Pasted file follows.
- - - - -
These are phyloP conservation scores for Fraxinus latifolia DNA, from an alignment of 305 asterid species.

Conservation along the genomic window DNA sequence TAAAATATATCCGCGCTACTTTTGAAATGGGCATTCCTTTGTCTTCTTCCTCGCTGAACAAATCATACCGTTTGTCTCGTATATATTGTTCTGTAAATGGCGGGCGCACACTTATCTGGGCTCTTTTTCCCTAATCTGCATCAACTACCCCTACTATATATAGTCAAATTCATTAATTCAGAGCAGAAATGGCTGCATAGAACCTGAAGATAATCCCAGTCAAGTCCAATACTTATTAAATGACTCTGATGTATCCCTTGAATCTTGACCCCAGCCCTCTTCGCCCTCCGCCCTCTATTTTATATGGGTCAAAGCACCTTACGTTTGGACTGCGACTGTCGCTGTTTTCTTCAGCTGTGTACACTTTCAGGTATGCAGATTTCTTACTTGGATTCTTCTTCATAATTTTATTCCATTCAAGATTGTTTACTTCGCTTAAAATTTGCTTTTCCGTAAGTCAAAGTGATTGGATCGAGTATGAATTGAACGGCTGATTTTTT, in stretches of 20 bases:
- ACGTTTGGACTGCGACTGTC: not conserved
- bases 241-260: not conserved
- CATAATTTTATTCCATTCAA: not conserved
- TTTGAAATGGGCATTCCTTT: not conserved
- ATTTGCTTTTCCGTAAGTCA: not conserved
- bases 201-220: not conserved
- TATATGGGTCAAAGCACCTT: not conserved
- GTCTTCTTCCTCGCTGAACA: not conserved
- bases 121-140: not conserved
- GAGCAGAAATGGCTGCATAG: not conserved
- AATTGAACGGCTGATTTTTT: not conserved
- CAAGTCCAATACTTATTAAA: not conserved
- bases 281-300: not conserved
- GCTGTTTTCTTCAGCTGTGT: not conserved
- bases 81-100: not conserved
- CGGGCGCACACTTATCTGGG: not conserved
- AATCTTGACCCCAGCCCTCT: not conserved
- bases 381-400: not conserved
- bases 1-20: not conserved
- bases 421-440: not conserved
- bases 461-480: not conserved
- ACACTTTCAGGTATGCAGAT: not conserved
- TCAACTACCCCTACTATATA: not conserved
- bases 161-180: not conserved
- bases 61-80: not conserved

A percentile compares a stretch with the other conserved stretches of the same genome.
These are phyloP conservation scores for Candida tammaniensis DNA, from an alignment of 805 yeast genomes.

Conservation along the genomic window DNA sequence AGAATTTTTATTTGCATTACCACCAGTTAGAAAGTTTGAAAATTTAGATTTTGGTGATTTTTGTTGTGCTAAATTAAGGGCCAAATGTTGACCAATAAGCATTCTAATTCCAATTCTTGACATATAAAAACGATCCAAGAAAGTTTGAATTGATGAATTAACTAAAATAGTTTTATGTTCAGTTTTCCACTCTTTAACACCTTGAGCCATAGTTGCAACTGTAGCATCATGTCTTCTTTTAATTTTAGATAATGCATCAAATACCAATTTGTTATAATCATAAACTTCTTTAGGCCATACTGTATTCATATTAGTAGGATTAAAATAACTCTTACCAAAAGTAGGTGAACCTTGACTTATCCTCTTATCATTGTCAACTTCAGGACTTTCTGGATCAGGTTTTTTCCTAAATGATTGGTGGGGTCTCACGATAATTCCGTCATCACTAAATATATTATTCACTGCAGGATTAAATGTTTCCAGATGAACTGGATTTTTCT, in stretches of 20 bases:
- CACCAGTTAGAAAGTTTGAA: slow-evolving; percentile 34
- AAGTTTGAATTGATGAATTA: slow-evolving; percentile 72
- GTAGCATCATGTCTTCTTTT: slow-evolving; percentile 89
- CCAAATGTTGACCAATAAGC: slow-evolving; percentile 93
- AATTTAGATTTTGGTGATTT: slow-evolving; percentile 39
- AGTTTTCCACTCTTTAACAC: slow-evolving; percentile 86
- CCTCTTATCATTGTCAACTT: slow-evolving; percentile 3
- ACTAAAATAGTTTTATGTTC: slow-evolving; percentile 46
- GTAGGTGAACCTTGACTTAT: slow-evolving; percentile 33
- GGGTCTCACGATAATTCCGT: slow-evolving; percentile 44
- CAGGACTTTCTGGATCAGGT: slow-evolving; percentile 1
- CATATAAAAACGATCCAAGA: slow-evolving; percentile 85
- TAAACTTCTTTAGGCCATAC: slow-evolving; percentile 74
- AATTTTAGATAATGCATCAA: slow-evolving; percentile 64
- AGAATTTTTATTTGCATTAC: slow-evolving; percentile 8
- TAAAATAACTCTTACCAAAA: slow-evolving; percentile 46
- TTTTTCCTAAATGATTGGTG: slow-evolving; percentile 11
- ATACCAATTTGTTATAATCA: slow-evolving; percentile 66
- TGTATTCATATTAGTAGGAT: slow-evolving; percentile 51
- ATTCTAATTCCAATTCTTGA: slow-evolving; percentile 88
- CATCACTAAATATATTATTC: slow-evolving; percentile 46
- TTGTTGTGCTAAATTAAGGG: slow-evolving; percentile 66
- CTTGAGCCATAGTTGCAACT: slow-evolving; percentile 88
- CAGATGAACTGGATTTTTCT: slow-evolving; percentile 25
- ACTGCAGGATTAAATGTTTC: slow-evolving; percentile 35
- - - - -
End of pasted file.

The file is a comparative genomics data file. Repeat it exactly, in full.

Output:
These are phyloP conservation scores for Fraxinus latifolia DNA, from an alignment of 305 asterid species.

Conservation along the genomic window DNA sequence TAAAATATATCCGCGCTACTTTTGAAATGGGCATTCCTTTGTCTTCTTCCTCGCTGAACAAATCATACCGTTTGTCTCGTATATATTGTTCTGTAAATGGCGGGCGCACACTTATCTGGGCTCTTTTTCCCTAATCTGCATCAACTACCCCTACTATATATAGTCAAATTCATTAATTCAGAGCAGAAATGGCTGCATAGAACCTGAAGATAATCCCAGTCAAGTCCAATACTTATTAAATGACTCTGATGTATCCCTTGAATCTTGACCCCAGCCCTCTTCGCCCTCCGCCCTCTATTTTATATGGGTCAAAGCACCTTACGTTTGGACTGCGACTGTCGCTGTTTTCTTCAGCTGTGTACACTTTCAGGTATGCAGATTTCTTACTTGGATTCTTCTTCATAATTTTATTCCATTCAAGATTGTTTACTTCGCTTAAAATTTGCTTTTCCGTAAGTCAAAGTGATTGGATCGAGTATGAATTGAACGGCTGATTTTTT, in stretches of 20 bases:
- ACGTTTGGACTGCGACTGTC: not conserved
- bases 241-260: not conserved
- CATAATTTTATTCCATTCAA: not conserved
- TTTGAAATGGGCATTCCTTT: not conserved
- ATTTGCTTTTCCGTAAGTCA: not conserved
- bases 201-220: not conserved
- TATATGGGTCAAAGCACCTT: not conserved
- GTCTTCTTCCTCGCTGAACA: not conserved
- bases 121-140: not conserved
- GAGCAGAAATGGCTGCATAG: not conserved
- AATTGAACGGCTGATTTTTT: not conserved
- CAAGTCCAATACTTATTAAA: not conserved
- bases 281-300: not conserved
- GCTGTTTTCTTCAGCTGTGT: not conserved
- bases 81-100: not conserved
- CGGGCGCACACTTATCTGGG: not conserved
- AATCTTGACCCCAGCCCTCT: not conserved
- bases 381-400: not conserved
- bases 1-20: not conserved
- bases 421-440: not conserved
- bases 461-480: not conserved
- ACACTTTCAGGTATGCAGAT: not conserved
- TCAACTACCCCTACTATATA: not conserved
- bases 161-180: not conserved
- bases 61-80: not conserved

A percentile compares a stretch with the other conserved stretches of the same genome.
These are phyloP conservation scores for Candida tammaniensis DNA, from an alignment of 805 yeast genomes.

Conservation along the genomic window DNA sequence AGAATTTTTATTTGCATTACCACCAGTTAGAAAGTTTGAAAATTTAGATTTTGGTGATTTTTGTTGTGCTAAATTAAGGGCCAAATGTTGACCAATAAGCATTCTAATTCCAATTCTTGACATATAAAAACGATCCAAGAAAGTTTGAATTGATGAATTAACTAAAATAGTTTTATGTTCAGTTTTCCACTCTTTAACACCTTGAGCCATAGTTGCAACTGTAGCATCATGTCTTCTTTTAATTTTAGATAATGCATCAAATACCAATTTGTTATAATCATAAACTTCTTTAGGCCATACTGTATTCATATTAGTAGGATTAAAATAACTCTTACCAAAAGTAGGTGAACCTTGACTTATCCTCTTATCATTGTCAACTTCAGGACTTTCTGGATCAGGTTTTTTCCTAAATGATTGGTGGGGTCTCACGATAATTCCGTCATCACTAAATATATTATTCACTGCAGGATTAAATGTTTCCAGATGAACTGGATTTTTCT, in stretches of 20 bases:
- CACCAGTTAGAAAGTTTGAA: slow-evolving; percentile 34
- AAGTTTGAATTGATGAATTA: slow-evolving; percentile 72
- GTAGCATCATGTCTTCTTTT: slow-evolving; percentile 89
- CCAAATGTTGACCAATAAGC: slow-evolving; percentile 93
- AATTTAGATTTTGGTGATTT: slow-evolving; percentile 39
- AGTTTTCCACTCTTTAACAC: slow-evolving; percentile 86
- CCTCTTATCATTGTCAACTT: slow-evolving; percentile 3
- ACTAAAATAGTTTTATGTTC: slow-evolving; percentile 46
- GTAGGTGAACCTTGACTTAT: slow-evolving; percentile 33
- GGGTCTCACGATAATTCCGT: slow-evolving; percentile 44
- CAGGACTTTCTGGATCAGGT: slow-evolving; percentile 1
- CATATAAAAACGATCCAAGA: slow-evolving; percentile 85
- TAAACTTCTTTAGGCCATAC: slow-evolving; percentile 74
- AATTTTAGATAATGCATCAA: slow-evolving; percentile 64
- AGAATTTTTATTTGCATTAC: slow-evolving; percentile 8
- TAAAATAACTCTTACCAAAA: slow-evolving; percentile 46
- TTTTTCCTAAATGATTGGTG: slow-evolving; percentile 11
- ATACCAATTTGTTATAATCA: slow-evolving; percentile 66
- TGTATTCATATTAGTAGGAT: slow-evolving; percentile 51
- ATTCTAATTCCAATTCTTGA: slow-evolving; percentile 88
- CATCACTAAATATATTATTC: slow-evolving; percentile 46
- TTGTTGTGCTAAATTAAGGG: slow-evolving; percentile 66
- CTTGAGCCATAGTTGCAACT: slow-evolving; percentile 88
- CAGATGAACTGGATTTTTCT: slow-evolving; percentile 25
- ACTGCAGGATTAAATGTTTC: slow-evolving; percentile 35